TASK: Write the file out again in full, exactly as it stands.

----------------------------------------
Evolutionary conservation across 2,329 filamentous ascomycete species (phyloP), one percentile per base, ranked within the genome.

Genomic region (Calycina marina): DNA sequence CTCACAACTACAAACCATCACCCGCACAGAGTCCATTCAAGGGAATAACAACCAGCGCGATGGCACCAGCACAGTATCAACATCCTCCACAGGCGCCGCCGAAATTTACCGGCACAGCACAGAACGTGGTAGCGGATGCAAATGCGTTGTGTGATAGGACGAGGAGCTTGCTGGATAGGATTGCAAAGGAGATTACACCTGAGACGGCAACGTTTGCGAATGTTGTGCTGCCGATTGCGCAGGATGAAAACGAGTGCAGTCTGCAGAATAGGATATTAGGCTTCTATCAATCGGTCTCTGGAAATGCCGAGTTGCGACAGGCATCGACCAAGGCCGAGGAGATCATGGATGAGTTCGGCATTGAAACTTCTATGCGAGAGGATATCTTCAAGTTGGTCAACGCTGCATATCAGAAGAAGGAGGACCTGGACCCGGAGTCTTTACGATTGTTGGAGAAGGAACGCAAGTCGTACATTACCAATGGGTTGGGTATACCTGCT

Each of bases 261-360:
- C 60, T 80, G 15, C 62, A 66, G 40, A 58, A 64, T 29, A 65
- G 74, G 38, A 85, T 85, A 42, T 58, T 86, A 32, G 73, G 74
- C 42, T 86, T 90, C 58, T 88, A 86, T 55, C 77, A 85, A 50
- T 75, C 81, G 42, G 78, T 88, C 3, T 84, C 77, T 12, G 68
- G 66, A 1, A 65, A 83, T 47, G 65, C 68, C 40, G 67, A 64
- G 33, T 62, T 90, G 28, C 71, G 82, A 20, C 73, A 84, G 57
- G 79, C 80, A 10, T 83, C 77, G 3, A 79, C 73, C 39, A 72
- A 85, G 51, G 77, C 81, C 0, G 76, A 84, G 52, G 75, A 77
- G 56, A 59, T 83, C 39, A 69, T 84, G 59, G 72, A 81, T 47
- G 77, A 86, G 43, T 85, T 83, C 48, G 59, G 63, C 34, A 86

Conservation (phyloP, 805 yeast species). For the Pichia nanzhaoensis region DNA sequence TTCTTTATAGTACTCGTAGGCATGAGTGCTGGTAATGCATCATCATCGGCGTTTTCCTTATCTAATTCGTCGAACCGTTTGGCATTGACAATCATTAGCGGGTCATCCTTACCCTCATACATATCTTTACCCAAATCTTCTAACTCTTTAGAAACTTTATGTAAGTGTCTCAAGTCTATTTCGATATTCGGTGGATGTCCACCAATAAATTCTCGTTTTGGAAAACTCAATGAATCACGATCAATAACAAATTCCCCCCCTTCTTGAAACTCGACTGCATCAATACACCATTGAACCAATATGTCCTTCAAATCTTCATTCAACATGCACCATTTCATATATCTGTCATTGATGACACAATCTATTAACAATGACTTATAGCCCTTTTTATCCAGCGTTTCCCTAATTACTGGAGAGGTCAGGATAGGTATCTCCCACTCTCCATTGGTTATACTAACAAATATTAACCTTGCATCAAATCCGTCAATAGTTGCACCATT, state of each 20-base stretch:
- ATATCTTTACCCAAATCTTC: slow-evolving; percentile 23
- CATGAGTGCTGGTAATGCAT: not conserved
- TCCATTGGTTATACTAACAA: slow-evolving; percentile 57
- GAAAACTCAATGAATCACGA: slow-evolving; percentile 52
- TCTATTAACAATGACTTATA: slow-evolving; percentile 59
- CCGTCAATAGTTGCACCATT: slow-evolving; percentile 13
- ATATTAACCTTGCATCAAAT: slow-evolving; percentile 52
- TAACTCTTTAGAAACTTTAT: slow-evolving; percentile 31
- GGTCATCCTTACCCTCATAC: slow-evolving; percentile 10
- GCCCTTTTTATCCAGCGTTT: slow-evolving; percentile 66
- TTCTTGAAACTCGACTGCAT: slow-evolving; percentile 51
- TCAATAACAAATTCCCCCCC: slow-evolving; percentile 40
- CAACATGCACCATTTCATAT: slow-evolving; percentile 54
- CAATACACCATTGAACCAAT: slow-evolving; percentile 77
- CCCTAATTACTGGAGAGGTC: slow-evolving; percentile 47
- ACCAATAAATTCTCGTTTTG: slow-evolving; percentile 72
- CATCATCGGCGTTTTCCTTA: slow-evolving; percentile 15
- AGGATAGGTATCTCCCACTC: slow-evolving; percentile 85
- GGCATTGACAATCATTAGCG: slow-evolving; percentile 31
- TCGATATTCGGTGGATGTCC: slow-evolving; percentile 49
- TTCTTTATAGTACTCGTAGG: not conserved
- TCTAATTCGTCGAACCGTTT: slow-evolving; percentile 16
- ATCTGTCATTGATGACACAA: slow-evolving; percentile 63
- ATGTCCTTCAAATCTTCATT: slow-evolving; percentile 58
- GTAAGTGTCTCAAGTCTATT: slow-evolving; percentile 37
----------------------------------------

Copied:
Evolutionary conservation across 2,329 filamentous ascomycete species (phyloP), one percentile per base, ranked within the genome.

Genomic region (Calycina marina): DNA sequence CTCACAACTACAAACCATCACCCGCACAGAGTCCATTCAAGGGAATAACAACCAGCGCGATGGCACCAGCACAGTATCAACATCCTCCACAGGCGCCGCCGAAATTTACCGGCACAGCACAGAACGTGGTAGCGGATGCAAATGCGTTGTGTGATAGGACGAGGAGCTTGCTGGATAGGATTGCAAAGGAGATTACACCTGAGACGGCAACGTTTGCGAATGTTGTGCTGCCGATTGCGCAGGATGAAAACGAGTGCAGTCTGCAGAATAGGATATTAGGCTTCTATCAATCGGTCTCTGGAAATGCCGAGTTGCGACAGGCATCGACCAAGGCCGAGGAGATCATGGATGAGTTCGGCATTGAAACTTCTATGCGAGAGGATATCTTCAAGTTGGTCAACGCTGCATATCAGAAGAAGGAGGACCTGGACCCGGAGTCTTTACGATTGTTGGAGAAGGAACGCAAGTCGTACATTACCAATGGGTTGGGTATACCTGCT

Each of bases 261-360:
- C 60, T 80, G 15, C 62, A 66, G 40, A 58, A 64, T 29, A 65
- G 74, G 38, A 85, T 85, A 42, T 58, T 86, A 32, G 73, G 74
- C 42, T 86, T 90, C 58, T 88, A 86, T 55, C 77, A 85, A 50
- T 75, C 81, G 42, G 78, T 88, C 3, T 84, C 77, T 12, G 68
- G 66, A 1, A 65, A 83, T 47, G 65, C 68, C 40, G 67, A 64
- G 33, T 62, T 90, G 28, C 71, G 82, A 20, C 73, A 84, G 57
- G 79, C 80, A 10, T 83, C 77, G 3, A 79, C 73, C 39, A 72
- A 85, G 51, G 77, C 81, C 0, G 76, A 84, G 52, G 75, A 77
- G 56, A 59, T 83, C 39, A 69, T 84, G 59, G 72, A 81, T 47
- G 77, A 86, G 43, T 85, T 83, C 48, G 59, G 63, C 34, A 86

Conservation (phyloP, 805 yeast species). For the Pichia nanzhaoensis region DNA sequence TTCTTTATAGTACTCGTAGGCATGAGTGCTGGTAATGCATCATCATCGGCGTTTTCCTTATCTAATTCGTCGAACCGTTTGGCATTGACAATCATTAGCGGGTCATCCTTACCCTCATACATATCTTTACCCAAATCTTCTAACTCTTTAGAAACTTTATGTAAGTGTCTCAAGTCTATTTCGATATTCGGTGGATGTCCACCAATAAATTCTCGTTTTGGAAAACTCAATGAATCACGATCAATAACAAATTCCCCCCCTTCTTGAAACTCGACTGCATCAATACACCATTGAACCAATATGTCCTTCAAATCTTCATTCAACATGCACCATTTCATATATCTGTCATTGATGACACAATCTATTAACAATGACTTATAGCCCTTTTTATCCAGCGTTTCCCTAATTACTGGAGAGGTCAGGATAGGTATCTCCCACTCTCCATTGGTTATACTAACAAATATTAACCTTGCATCAAATCCGTCAATAGTTGCACCATT, state of each 20-base stretch:
- ATATCTTTACCCAAATCTTC: slow-evolving; percentile 23
- CATGAGTGCTGGTAATGCAT: not conserved
- TCCATTGGTTATACTAACAA: slow-evolving; percentile 57
- GAAAACTCAATGAATCACGA: slow-evolving; percentile 52
- TCTATTAACAATGACTTATA: slow-evolving; percentile 59
- CCGTCAATAGTTGCACCATT: slow-evolving; percentile 13
- ATATTAACCTTGCATCAAAT: slow-evolving; percentile 52
- TAACTCTTTAGAAACTTTAT: slow-evolving; percentile 31
- GGTCATCCTTACCCTCATAC: slow-evolving; percentile 10
- GCCCTTTTTATCCAGCGTTT: slow-evolving; percentile 66
- TTCTTGAAACTCGACTGCAT: slow-evolving; percentile 51
- TCAATAACAAATTCCCCCCC: slow-evolving; percentile 40
- CAACATGCACCATTTCATAT: slow-evolving; percentile 54
- CAATACACCATTGAACCAAT: slow-evolving; percentile 77
- CCCTAATTACTGGAGAGGTC: slow-evolving; percentile 47
- ACCAATAAATTCTCGTTTTG: slow-evolving; percentile 72
- CATCATCGGCGTTTTCCTTA: slow-evolving; percentile 15
- AGGATAGGTATCTCCCACTC: slow-evolving; percentile 85
- GGCATTGACAATCATTAGCG: slow-evolving; percentile 31
- TCGATATTCGGTGGATGTCC: slow-evolving; percentile 49
- TTCTTTATAGTACTCGTAGG: not conserved
- TCTAATTCGTCGAACCGTTT: slow-evolving; percentile 16
- ATCTGTCATTGATGACACAA: slow-evolving; percentile 63
- ATGTCCTTCAAATCTTCATT: slow-evolving; percentile 58
- GTAAGTGTCTCAAGTCTATT: slow-evolving; percentile 37